She told her mother she would make the grade and has been as good as her word save for lifting a World Cup.

    Home life in Brazil’s tough northeast was difficult — her parents split before she was a year old and her mother was left to fend for herself and four children.

    Money was tight for everything, including school materials, never mind soccer boots, and Marta only started school from the age of 9.

    Marta played in school leagues until the day when one coach refused to let his team compete unless she withdrew.

    At that stage, a local scout brought her to Rio for try-outs with nascent women’s outfits.

    Aged 14 by that stage, Marta had never left her home state. Her mother only realized the youngster was serious when she saw her board the bus for Rio.

    She impressed in a trial and signed for the Vasco da Gama youth team. Sissi, considered Marta’s predecessor as Brazil’s top female starlet, was then in the club’s senior side.

    Sissi remembers the first time she set eyes on Marta.

    “Her technical ability and explosive pace were incomparable. Everyone is born with a gift and this is hers,” Sissi told AFP.

    By 2003, Marta was in Brazil’s Copa America squad and scoring the first of her 91 international goals.

    Months later she joined Swedish club Umea, based close to the North Pole and promptly landed the women’s UEFA Cup with them.

    That year she earned the first of 12 nominations as women’s world player of the year, winning five straight crowns from 2006-2010.

    Between spells in the United States with Los Angeles Sol and FC Gold Pride, she sandwiched a loan with the women’s squad of Pele’s old club Santos in 2009.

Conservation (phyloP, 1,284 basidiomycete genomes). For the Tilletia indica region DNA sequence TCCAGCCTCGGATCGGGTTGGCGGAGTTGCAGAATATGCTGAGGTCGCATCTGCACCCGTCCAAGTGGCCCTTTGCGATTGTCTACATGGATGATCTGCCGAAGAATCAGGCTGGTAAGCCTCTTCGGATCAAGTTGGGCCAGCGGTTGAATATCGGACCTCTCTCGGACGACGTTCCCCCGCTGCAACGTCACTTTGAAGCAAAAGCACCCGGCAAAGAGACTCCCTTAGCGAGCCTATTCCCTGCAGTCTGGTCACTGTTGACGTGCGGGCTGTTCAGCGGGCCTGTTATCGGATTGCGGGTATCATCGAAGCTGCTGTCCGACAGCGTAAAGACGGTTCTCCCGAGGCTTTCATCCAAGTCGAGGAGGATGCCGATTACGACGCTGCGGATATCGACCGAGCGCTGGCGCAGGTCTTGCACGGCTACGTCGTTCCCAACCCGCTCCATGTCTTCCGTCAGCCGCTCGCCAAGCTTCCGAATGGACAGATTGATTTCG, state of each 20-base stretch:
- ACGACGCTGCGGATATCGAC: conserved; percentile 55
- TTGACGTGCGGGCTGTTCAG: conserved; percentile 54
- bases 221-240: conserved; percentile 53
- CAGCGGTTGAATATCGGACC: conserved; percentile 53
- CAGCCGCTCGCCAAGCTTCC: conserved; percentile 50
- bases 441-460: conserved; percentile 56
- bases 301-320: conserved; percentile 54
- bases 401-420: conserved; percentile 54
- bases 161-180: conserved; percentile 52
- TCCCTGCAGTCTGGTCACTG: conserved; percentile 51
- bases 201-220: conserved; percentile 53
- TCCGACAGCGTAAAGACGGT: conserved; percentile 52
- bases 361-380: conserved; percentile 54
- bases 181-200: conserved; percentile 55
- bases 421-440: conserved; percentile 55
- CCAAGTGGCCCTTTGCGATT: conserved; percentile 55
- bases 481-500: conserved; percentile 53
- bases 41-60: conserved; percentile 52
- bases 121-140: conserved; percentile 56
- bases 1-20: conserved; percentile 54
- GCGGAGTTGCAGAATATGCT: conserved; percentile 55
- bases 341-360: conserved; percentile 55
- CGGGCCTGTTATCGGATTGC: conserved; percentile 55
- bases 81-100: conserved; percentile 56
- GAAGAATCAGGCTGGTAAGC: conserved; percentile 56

There, under Kleiton Lima, who also had a spell in charge of the women’s national side, she lifted the Libertadores Cup.

    “She has a very competitive personality, she’s a warrior who always wants to win. Her life is a victory. She came from Alagoas, where there was nothing open to her, and achieved great things with her talent,” recalls Lima.

    In 2012, Marta returned to Sweden to star for Rosengard.

    Her achievements have won her global respect but she takes particular pride in having been a U.N. global ambassador since 2010.

    After Pan-American success in 2007, she had her feet cast in concrete at the Maracana, joining legends such as Pele, Zico and Romario who have left their permanent mark at the stadium.

    In 2007, she also played alongside Ronaldo and Zinedine Zidane in a charity game.

    Marta has regularly called for more recognition for the women’s game in Brazil and has at times been outspoken in that demand.

    “A hundred years will have to go by before we have another Marta. That’s how it has been with Pele,” says Lima. “Since his day we have had superb players but not on the level of what Pele meant for soccer.”(SD-Agencies)

    Personal profile

    Born: Feb. 19, 1986

    Height: 1.60 m (5ft3in)

    Position: Forward

    Nationality: Brazilian

    Current club: FC Rosengard 2014-present

    Club achievements: Six Swedish league titles, two WPS Championships, 2014 Champions League runner-up

    International achievements: 2007 World Cup runner-up; 2004 and 2008 Olympic silver medalist